In Chapter 9 of Rebecca, what details reveal Beatrice's first impressions of the narrator, and why are they significant?
Beatrice is pleasantly surprised by the narrator's appearance. Beatrice says that she expected her to be "plastered with paint, the sort of girl you expected to meet in those sort of places." "Those sort of places" refers to Monte Carlo, a vacation and gambling spot notorious for ostentatious displays of wealth. Beatrice, as a member of the upper class, would undoubtedly view the narrator as a fortune hunter who married Maxim for his money. Although Beatrice lacks tact, the narrator understands that her new sister-in-law does not, at least, disapprove of her, the way Mrs. Danvers does.
How does the character of Ben surprise the narrator in Chapter 10 of Rebecca?
The narrator's first impression of Ben is that he has the "small slit eyes of an idiot"; later she refers to his "poor idiot's smile." He is clearly simple-minded. However, as readers begin to see in this chapter, he is wise enough to have understood Rebecca's behavior. During the narrator's brief conversation with him in Chapter 10, Ben says, "I never said nothing, did I?" He is referring to the fact that he did not tell anyone what he saw happen in the boathouse when Rebecca was alive. His remark implies that he saw something unsavory, and that Rebecca threatened him about saying what he had seen. While other characters, such as Beatrice, have been tiptoeing around their dislike of Rebecca, Ben's fear of her is obvious.
In Chapter 11 of Rebecca, Frank says, "kindliness, and sincerity ... are worth far more .... than ... wit and beauty." How do his words have a double meaning?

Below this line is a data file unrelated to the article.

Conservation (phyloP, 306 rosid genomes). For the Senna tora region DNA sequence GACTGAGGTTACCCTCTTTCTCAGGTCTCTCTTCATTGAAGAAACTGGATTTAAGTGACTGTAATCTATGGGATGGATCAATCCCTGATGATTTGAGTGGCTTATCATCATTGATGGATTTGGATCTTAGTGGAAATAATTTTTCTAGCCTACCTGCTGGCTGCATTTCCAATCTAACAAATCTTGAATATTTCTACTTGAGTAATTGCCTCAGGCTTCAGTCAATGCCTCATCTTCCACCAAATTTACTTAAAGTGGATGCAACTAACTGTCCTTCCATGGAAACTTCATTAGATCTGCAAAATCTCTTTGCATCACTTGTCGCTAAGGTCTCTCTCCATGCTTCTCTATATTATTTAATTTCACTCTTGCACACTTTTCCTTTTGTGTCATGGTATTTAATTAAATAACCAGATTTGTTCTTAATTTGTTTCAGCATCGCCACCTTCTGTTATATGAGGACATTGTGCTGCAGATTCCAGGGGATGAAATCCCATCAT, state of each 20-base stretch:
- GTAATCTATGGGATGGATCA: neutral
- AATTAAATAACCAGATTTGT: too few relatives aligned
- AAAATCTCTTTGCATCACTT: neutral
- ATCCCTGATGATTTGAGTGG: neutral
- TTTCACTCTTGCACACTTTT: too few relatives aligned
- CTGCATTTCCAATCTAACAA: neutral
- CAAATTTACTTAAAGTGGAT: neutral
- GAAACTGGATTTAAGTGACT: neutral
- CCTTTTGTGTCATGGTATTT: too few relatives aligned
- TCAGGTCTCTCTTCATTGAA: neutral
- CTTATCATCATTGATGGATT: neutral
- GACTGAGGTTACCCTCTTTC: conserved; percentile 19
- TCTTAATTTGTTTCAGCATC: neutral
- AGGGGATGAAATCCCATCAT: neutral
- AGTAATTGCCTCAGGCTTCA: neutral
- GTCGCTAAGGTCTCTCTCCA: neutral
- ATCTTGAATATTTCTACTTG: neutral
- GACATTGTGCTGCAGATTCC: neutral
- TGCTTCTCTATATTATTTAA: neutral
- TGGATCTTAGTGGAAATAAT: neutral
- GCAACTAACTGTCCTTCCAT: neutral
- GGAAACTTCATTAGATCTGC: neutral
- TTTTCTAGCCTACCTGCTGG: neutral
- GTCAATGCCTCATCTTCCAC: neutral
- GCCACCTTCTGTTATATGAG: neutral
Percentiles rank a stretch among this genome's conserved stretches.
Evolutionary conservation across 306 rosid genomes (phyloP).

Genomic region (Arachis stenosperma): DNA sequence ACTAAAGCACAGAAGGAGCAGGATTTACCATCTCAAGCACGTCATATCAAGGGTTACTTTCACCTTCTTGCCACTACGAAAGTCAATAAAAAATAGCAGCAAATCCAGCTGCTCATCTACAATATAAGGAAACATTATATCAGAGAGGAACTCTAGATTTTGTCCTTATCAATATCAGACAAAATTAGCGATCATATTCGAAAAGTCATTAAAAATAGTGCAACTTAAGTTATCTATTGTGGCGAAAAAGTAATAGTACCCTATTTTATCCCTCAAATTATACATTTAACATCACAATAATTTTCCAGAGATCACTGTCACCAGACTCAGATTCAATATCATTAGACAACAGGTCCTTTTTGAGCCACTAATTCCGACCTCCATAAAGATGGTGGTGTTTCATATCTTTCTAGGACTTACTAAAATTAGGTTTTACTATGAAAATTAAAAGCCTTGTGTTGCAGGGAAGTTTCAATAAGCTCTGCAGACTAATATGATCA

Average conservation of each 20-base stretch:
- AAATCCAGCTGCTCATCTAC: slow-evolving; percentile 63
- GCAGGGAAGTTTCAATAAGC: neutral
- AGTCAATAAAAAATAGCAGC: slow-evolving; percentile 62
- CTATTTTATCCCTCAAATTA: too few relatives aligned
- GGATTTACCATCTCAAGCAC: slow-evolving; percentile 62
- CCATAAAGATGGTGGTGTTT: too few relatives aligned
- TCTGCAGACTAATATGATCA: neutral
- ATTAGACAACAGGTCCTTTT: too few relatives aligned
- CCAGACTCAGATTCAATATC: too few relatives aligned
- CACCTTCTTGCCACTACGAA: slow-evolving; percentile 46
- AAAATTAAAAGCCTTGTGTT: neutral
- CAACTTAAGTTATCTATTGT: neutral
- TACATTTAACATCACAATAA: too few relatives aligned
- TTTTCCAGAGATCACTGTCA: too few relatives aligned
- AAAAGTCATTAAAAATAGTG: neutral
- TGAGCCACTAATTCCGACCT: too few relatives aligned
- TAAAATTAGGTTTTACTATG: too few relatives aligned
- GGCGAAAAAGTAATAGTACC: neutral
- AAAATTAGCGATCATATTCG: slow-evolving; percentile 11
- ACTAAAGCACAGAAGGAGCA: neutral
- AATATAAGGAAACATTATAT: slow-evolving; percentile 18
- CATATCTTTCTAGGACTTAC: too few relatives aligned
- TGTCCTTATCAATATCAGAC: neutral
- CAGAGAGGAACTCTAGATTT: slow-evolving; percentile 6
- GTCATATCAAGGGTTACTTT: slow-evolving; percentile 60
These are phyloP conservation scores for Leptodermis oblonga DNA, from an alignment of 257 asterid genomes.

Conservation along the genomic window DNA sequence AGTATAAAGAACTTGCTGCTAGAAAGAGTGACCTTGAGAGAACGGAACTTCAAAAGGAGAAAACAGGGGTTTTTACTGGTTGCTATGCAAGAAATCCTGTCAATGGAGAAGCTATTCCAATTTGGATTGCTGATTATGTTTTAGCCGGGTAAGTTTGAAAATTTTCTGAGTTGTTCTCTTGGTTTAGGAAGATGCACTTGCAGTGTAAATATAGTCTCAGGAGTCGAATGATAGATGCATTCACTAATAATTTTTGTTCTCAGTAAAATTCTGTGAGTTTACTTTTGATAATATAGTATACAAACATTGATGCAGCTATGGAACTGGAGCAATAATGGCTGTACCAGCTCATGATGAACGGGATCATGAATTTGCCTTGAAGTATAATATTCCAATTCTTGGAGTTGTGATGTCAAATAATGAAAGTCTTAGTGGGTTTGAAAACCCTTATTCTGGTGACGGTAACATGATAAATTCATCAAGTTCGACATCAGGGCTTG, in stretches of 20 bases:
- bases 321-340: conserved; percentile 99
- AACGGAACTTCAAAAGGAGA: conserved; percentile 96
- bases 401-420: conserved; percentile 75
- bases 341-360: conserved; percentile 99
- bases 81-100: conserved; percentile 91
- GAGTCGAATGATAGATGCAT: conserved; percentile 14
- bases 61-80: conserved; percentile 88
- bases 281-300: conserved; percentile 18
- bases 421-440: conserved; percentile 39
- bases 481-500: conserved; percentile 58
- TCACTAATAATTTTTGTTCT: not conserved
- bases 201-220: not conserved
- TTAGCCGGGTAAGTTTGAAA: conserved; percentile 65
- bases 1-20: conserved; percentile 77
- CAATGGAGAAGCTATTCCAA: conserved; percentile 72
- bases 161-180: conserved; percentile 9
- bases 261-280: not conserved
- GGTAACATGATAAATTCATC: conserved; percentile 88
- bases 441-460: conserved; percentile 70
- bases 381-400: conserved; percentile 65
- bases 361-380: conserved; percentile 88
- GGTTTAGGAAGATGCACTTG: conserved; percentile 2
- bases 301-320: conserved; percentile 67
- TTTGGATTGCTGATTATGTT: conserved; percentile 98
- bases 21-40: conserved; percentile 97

The narrator assumes that Frank is trying to make her feel better about her sharp contrasts to Rebecca by praising her good qualities. His words help her to feel that she has one friend at Manderley. However, Frank's remark also makes clear to the reader that he knows more about Rebecca than he is willing to say to the narrator. His words foreshadow the revelation that Rebecca was unkind, dishonest, and immodest. They also suggest that, unlike the narrator, Rebecca did not make Maxim's marriage a happy one.
In Chapter 13 of Rebecca, why does Jack Favell frighten the narrator, and what does this fear foreshadow?
Jack Favell is clearly close to the narrator's enemy, Mrs. Danvers, whom he calls "Danny." The two of them behave furtively, and Favell asks the narrator to keep his visit a secret from Maxim. All of this suggests that Favell is conspiring with Mrs. Danvers against the narrator and Maxim. The narrator feels frightened of him even before readers learn that he was Rebecca's lover, despite the fact that they were cousins. Her fear foreshadows the trouble that Favell will cause—for good reason—in trying to implicate Maxim in Rebecca's death.
How do the scenes set in Rebecca's bedroom in Chapters 14 and 18 of Rebecca develop the narrator's quest for identity?
The two chapters together push the narrator to the lowest point in her quest for identity. In Chapter 14, Mrs. Danvers finds the narrator in Rebecca's room and takes the opportunity to give her a tour of the room, which is exactly as Rebecca left it. Rebecca's presence there is so strong that it almost overwhelms the narrator, making her feel weak and physically ill. Mrs. Danvers presses her advantage by telling the narrator that she senses Rebecca's ghostly presence at Manderley. In the narrator's struggle to develop her own identity, this is a low point at which she feels completely overmatched by Rebecca's powerful spirit—and by the living manifestation of that spirit, Mrs. Danvers. In Chapter 18, Mrs. Danvers presses her advantage, urging the narrator to commit suicide. The fog outside mirrors the narrator's trancelike state as she nearly follows Mrs. Danvers's suggestion. If the heroine is to live, she must awake from this state of self-abnegation—and she does, on hearing the sounds of rockets.